Additionally, voting representation is equal to the proportion of ownership, not to the number of people. The majority of property owners may be absentee landlords, whose values or incentives may not be aligned with the tenants'. However, some HOAs limit owners of multiple properties to one or two votes regardless of the number of lots owned, so absentee owners do not end up controlling the HOA to the detriment of residents who only own a single lot or two contiguous lots as a current or future residence or vacation home.
Homeowners have challenged political speech restrictions in associations that federal or state constitutional guarantees as rights, claiming that certain private associations are de facto municipal governments and should therefore be subject to the same legal restrictions.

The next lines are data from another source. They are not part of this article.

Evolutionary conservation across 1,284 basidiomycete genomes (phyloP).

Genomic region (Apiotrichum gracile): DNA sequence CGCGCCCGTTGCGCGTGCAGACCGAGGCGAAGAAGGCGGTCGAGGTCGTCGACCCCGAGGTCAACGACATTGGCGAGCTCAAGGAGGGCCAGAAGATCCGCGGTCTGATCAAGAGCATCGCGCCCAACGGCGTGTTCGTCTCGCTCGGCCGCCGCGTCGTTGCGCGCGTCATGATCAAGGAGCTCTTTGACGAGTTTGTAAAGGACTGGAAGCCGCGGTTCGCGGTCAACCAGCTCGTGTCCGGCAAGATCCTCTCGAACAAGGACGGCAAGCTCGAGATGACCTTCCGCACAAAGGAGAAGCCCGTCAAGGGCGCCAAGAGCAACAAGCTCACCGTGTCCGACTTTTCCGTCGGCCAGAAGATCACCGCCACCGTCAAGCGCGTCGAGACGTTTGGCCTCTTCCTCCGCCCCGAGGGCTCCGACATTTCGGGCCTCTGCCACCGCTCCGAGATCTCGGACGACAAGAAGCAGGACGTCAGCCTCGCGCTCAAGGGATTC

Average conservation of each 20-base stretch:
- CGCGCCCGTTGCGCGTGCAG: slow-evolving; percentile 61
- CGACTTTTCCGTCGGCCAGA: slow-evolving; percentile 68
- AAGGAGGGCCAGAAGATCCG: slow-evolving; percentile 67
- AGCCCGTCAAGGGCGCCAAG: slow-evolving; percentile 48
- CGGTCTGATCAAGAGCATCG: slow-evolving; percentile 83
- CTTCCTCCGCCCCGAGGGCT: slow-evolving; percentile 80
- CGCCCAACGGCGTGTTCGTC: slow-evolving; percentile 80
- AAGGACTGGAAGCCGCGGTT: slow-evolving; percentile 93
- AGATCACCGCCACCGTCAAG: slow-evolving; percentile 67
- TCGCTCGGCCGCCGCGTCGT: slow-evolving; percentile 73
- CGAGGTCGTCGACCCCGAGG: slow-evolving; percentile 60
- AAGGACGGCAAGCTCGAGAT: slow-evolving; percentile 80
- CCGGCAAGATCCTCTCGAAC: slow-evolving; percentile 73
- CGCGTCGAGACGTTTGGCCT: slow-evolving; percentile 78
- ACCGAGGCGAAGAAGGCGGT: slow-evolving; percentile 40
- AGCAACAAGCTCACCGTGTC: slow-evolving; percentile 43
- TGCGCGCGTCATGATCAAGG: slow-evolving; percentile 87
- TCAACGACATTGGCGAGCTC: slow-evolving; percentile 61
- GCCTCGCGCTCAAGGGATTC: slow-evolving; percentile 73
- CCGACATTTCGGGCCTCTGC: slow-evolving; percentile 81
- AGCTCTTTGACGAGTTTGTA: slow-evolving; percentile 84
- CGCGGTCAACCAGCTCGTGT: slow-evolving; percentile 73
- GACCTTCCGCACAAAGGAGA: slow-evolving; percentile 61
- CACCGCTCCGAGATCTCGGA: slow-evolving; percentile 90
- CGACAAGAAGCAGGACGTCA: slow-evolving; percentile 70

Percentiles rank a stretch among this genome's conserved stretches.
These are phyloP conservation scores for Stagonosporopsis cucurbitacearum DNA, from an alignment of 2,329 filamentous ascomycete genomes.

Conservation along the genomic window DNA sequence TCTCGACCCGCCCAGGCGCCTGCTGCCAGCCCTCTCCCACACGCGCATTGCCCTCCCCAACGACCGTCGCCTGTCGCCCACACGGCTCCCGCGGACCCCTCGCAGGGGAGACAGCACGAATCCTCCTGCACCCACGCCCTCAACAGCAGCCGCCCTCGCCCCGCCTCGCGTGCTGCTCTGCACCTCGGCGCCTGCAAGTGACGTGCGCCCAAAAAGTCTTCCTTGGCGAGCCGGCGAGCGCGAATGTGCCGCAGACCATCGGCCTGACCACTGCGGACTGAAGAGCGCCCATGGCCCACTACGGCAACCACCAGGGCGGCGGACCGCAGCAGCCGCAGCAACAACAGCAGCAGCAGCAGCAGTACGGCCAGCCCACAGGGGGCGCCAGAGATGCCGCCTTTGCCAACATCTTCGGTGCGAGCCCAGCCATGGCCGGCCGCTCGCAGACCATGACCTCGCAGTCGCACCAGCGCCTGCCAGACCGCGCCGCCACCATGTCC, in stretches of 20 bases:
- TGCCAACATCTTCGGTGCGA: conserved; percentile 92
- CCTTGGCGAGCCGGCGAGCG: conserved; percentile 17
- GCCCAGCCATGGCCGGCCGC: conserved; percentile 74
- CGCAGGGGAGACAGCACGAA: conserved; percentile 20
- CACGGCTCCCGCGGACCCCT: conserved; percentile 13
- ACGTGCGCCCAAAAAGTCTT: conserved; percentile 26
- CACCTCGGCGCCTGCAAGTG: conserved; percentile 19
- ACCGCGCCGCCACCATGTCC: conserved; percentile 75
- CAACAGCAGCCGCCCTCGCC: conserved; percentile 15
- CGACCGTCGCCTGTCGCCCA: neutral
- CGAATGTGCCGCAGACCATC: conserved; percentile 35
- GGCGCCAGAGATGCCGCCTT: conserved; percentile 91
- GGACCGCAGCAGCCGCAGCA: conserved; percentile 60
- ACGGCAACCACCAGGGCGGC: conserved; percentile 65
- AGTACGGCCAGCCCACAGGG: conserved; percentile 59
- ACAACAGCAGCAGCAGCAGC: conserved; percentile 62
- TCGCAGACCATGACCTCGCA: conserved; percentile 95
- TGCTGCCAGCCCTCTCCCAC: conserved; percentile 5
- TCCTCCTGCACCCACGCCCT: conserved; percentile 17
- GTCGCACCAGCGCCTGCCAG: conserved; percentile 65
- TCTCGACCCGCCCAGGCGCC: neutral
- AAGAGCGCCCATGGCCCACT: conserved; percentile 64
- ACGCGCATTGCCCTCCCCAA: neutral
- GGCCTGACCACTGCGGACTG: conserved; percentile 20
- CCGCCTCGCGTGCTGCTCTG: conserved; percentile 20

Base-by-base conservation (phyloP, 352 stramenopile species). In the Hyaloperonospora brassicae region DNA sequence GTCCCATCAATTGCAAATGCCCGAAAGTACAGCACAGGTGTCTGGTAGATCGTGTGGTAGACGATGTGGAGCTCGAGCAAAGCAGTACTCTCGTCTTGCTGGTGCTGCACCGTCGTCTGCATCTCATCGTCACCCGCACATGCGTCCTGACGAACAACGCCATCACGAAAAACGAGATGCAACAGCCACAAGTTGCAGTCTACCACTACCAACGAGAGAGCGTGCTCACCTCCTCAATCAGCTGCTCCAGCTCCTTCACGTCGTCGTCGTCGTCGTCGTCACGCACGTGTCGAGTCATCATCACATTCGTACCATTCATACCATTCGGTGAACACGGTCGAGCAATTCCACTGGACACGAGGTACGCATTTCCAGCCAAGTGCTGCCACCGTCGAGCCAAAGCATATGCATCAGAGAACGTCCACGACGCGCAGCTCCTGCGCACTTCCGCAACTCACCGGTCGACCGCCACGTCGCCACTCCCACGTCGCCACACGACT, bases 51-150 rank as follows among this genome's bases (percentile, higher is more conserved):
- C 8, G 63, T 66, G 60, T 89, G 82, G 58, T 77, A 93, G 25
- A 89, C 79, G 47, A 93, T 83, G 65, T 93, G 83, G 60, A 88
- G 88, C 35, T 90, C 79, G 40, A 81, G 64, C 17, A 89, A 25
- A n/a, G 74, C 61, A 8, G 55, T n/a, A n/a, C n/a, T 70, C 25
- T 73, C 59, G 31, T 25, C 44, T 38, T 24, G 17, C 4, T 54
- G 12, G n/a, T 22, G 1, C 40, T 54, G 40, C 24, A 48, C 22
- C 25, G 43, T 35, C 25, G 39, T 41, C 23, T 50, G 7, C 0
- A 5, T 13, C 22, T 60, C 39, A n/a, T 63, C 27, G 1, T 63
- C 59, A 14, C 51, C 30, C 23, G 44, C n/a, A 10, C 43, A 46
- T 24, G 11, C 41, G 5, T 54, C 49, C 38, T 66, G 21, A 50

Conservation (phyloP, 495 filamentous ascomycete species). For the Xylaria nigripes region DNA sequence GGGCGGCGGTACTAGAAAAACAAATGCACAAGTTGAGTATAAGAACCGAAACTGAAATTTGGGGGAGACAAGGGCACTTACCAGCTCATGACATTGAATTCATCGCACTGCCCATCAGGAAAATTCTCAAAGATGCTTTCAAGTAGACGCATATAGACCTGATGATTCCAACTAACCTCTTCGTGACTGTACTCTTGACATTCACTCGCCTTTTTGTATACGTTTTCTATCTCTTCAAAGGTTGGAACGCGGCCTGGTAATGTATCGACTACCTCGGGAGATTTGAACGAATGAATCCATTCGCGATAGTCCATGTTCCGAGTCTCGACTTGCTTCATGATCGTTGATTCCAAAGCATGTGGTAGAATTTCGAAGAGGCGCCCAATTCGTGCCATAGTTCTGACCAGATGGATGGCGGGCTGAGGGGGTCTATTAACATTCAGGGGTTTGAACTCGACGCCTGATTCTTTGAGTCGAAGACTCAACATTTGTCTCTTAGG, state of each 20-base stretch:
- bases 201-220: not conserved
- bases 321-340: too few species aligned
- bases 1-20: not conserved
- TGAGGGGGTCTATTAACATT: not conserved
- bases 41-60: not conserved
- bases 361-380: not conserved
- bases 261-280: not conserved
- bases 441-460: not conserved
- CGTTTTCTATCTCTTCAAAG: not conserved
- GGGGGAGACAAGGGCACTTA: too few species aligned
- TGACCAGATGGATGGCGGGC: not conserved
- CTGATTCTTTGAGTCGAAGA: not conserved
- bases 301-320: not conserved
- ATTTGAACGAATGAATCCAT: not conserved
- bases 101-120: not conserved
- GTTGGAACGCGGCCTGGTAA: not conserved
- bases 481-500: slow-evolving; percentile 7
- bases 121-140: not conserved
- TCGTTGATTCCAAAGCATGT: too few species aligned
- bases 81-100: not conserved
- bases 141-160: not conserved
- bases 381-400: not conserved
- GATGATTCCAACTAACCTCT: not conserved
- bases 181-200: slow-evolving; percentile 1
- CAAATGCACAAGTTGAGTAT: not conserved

Of great concern[to whom?] is the fact that several court decisions have held that private actors may restrict individuals' exercise of their rights on private property. A 2007 decision in New Jersey held that private residential communities had the right to place reasonable limitations on political speech, and that in doing so, they were not acting as municipal governments. With few exceptions, courts have held private "actors" are not subject to constitutional limitations — that is, enforcers of private contracts are not subject to the same constitutional limitations as police officers or courts.